That doesn't have dignity. That doesn't express this true reality of all beings. But then, self, this action is not for the sake of this person or for the but for the sake of Dharma. Then, not through this individual being that has unique features is a kind of, I don't like this word, but a tool or device through which this true reality of being expresses itself or actualizes or manifests itself. This actualization or manifestation is Genjo in Genjo Koan. And this is the word Dogen used here. This practice of Buddha actualizes dignified conduct.


This actualization is Genjo. Through each and every action, dignified conduct is actualized through its body. Its body means the body of the practice Buddha. And practice Buddha's transformative function. So each practice has its function. And it might be transformative. Like, you know, as I introduced yesterday morning Dharma talk, because of the dignified conduct of Asaji or Ashivajit, now Shaliputra somehow became, was inspired and became Buddha's disciple. That kind of function or influence.


either through body, through the action, or through the speech. So, if each one of us practice with this attitude, you know, we, through each of our activities, we express this reality throughout all time. all directions, all time, from beginningless beginning to the endless end. And all directions means ten directions. And all Buddhas, in this case, you know, this oneness, seamless reality of time and space, is the Dharma body of Buddha. And each and every being is like a Sangha member, really.


And each and every being which has a function to actualize this true reality of all beings are also Buddhas and also Bodhisattvas. So all Buddhas mean all practice Buddhas. and all practice, all activities. So everything is expressing the reality of all beings. And to awaken to this reality of all beings is, according to the Lotus Sutra, only one purpose or reason all Buddhas appear to this world. This is only thing Buddha has been doing to allow us to awaken to this reality and realize this reality and enter into this reality.


That is all Buddha has been doing. Next he said, unless we have practiced Buddha, we have not yet been liberated from bondage to the Buddha and bondage to the Dharma. That means, if we separate ourselves from other things and we based We practice, even if we study Dharma or practice Dharma, based on this me, in order to make this person more wise, wiser, or more important, or more powerful to make this person, you know, if we practice for the sake of this person, for the sake of this person. you know, this dharma is also, has nothing to do with real dharma.


So, and what he is saying here is, as far as we are thinking, our thought is connected with our ego-centeredness. So, letting go of thought is very important. In our Zazen, we let go of thought and we just sit That is practice Buddha. But if we think what we think is true, then that is a problem. We are bound by this thought about Dharma. And we become Buddha demons or Dharma demons. If we use the Dharma, or Buddha, or Sangha, for the sake of this person, we become demons. In the next paragraph, he discusses about this view or thinking.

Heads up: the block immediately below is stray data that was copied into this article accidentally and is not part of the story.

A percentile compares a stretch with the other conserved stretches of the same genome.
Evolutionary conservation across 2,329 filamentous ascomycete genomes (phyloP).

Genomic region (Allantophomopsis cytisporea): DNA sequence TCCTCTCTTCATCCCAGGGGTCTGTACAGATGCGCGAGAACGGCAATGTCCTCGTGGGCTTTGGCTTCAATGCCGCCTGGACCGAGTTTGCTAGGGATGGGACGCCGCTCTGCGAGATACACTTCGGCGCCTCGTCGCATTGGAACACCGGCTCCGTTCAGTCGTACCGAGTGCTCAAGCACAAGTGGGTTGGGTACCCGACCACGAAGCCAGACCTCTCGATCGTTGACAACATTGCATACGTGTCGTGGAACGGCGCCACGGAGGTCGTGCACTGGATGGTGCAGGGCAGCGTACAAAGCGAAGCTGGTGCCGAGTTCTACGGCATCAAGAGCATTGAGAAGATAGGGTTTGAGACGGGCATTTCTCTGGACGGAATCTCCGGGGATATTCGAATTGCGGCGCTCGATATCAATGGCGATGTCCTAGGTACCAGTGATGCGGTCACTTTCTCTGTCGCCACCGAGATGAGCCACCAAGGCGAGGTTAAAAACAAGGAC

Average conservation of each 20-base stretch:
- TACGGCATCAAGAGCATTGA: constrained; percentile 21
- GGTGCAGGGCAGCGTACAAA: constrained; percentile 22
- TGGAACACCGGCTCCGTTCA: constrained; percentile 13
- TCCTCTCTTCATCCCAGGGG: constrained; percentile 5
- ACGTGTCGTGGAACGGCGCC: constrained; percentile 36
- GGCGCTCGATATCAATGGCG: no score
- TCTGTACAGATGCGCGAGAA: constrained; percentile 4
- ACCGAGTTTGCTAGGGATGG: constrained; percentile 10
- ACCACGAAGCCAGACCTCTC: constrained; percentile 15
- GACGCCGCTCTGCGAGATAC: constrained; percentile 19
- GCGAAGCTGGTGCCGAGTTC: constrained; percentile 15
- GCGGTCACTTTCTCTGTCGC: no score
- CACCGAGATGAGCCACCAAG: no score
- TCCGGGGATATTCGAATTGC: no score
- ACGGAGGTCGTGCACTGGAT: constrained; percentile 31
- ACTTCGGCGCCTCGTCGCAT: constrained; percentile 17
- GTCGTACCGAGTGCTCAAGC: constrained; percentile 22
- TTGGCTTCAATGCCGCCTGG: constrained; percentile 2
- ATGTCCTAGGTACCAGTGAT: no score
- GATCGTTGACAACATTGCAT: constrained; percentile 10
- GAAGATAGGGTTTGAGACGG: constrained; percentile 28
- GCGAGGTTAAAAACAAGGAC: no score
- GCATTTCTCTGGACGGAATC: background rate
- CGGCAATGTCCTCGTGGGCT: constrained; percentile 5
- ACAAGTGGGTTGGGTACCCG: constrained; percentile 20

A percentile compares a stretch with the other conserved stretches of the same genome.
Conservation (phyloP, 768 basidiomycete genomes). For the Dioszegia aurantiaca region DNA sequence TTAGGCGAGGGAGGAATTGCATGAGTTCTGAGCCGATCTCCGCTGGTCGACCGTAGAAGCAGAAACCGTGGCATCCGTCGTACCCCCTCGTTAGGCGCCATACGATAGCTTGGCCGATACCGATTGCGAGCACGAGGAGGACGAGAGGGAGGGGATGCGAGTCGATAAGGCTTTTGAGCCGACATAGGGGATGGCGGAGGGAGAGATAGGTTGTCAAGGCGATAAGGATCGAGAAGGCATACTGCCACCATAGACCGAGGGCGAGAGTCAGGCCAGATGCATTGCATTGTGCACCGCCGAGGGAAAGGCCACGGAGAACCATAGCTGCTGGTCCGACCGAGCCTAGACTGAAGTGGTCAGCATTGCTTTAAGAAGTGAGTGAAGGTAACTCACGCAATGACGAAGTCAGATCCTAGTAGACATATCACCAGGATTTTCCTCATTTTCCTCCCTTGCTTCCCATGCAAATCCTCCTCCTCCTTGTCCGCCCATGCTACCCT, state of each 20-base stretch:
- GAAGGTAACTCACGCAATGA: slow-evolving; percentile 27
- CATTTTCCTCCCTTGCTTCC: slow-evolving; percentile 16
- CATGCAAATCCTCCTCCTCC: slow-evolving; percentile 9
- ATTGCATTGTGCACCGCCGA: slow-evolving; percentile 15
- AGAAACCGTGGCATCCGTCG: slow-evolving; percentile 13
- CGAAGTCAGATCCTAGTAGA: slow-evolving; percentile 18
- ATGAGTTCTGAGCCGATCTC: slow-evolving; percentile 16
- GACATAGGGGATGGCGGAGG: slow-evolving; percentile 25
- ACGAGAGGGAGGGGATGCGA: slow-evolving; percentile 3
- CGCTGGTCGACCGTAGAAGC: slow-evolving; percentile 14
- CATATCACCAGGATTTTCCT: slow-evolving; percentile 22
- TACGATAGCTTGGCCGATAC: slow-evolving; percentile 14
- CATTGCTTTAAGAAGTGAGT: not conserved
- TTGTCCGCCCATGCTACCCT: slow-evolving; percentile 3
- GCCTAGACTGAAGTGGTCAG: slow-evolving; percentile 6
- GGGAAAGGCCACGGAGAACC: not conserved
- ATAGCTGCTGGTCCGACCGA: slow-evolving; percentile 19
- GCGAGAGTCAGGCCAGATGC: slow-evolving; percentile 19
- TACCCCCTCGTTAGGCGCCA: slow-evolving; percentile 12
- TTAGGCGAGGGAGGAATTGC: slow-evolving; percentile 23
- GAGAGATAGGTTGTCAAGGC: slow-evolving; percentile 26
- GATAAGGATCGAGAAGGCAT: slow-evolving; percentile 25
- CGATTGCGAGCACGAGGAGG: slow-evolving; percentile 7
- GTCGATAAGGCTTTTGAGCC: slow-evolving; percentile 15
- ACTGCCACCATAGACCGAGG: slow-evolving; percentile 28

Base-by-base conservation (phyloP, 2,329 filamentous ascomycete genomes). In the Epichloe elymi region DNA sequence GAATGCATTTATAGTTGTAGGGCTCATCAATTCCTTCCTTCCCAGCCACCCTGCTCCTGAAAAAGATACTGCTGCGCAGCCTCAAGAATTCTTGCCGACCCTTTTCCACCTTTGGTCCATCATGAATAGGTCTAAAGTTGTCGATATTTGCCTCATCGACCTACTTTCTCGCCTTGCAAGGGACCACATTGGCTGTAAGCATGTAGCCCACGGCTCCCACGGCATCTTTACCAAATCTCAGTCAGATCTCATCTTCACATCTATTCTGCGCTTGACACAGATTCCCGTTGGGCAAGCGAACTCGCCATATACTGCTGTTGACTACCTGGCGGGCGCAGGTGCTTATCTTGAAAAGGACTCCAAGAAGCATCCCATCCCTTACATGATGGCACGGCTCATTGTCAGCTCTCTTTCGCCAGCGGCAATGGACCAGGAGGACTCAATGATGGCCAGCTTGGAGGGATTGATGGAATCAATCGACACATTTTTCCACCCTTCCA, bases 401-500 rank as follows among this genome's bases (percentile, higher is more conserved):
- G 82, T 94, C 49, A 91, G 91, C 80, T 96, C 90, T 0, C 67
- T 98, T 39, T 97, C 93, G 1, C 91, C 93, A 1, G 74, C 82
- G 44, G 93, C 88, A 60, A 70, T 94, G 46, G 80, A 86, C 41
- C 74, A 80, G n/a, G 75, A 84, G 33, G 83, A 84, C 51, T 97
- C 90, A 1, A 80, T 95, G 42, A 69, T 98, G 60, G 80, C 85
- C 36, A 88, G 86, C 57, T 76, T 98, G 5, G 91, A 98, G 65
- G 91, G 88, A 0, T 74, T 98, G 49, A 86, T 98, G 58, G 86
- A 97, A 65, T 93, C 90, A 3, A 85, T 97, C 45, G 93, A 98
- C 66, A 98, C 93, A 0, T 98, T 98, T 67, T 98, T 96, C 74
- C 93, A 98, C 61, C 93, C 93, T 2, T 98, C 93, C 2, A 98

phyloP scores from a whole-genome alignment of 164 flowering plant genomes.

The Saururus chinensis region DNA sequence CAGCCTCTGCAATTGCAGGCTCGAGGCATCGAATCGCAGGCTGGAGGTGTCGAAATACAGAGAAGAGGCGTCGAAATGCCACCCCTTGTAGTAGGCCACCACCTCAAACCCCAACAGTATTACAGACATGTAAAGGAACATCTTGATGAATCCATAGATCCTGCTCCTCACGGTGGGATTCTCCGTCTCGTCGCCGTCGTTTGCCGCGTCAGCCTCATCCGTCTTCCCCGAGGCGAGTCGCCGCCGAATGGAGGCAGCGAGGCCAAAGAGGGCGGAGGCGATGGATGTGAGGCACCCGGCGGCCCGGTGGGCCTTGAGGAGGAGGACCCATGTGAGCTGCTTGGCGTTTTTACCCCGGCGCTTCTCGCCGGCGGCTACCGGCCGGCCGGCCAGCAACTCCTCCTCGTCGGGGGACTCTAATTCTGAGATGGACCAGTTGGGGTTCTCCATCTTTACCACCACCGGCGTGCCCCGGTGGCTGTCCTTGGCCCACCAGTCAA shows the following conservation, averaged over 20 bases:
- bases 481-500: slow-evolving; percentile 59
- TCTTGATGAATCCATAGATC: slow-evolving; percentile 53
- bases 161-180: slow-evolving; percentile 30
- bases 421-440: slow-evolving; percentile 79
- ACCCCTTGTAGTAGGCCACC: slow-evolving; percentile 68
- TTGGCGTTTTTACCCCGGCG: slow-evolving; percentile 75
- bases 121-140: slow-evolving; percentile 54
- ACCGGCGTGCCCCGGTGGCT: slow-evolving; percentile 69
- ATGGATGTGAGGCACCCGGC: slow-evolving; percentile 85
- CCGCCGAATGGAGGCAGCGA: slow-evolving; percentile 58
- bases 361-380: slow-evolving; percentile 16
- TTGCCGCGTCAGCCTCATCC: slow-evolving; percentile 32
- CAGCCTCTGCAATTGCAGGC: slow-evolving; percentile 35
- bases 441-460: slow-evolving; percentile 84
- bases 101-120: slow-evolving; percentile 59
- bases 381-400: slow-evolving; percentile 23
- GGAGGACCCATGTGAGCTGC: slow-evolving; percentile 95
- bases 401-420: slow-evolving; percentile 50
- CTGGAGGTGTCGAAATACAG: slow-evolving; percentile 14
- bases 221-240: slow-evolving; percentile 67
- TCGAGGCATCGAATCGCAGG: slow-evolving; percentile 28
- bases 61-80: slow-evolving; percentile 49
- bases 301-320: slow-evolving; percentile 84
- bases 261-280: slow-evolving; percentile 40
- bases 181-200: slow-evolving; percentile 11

Buddha bandage means that By viewing and understanding that awakening is awakening, we are bound by nothing other than the view itself or the understanding itself. To understand this sentence, five views or understanding is a problem. You know, as the Lotus Sutra said, this Shoko Jisto can be seen only by Buddhas, together with Buddhas. That means we cannot see this reality. When I first studied Lotus Sutra, I thought this is strange. You know, this teaching is quite understandable. And I agree with this.


And I can see, you know, this is true. But the Lotus Sutra said, the Lotus Sutra said, we cannot see it, what this means. And later I understood that we are born within this time and space. And we are living within this time and space. And we are dying within this you know, network of interdependent origination. We see things from inside. We cannot see this from outside. When I, you know, draw this kind of, you know, drawing and talking, then we feel like, you know, this is some, we are seeking, we are seeing this reality, object, objectively. But that is delusion.


There is no such thing. You know, from our point of view, we can only see from inside. We cannot really see this reality as object from outside. From inside we can see only some part of this reality. You know, because I am in this room, I can see only this part of the room. And you can see only this part of the room. And yet, because of my memory, I know there is a blackboard behind me. But as a reality, I don't see it. And yet, I kind of create, produce a picture of the world. And within my mind, you know, within this room, there is a blackboard behind me. That is my memory and that is not real reality I am seeing.


And the same thing is our life and this universe or this world. We can only see from where we are. And depending upon where we are, this, you know, world seems very different. Because I was born in Japan and grown up in Japan, so I think using Japanese language. And because I came to this country and studied English, I can think a little bit by using English words. But basically my point of view is Japanese Buddhist. and the Japanese Buddhist point of view and American Buddhist point of view or Christian point of view or Muslim or Islam point of view or whether we are in the upper part of the society or lowest part of the society, this view is very different.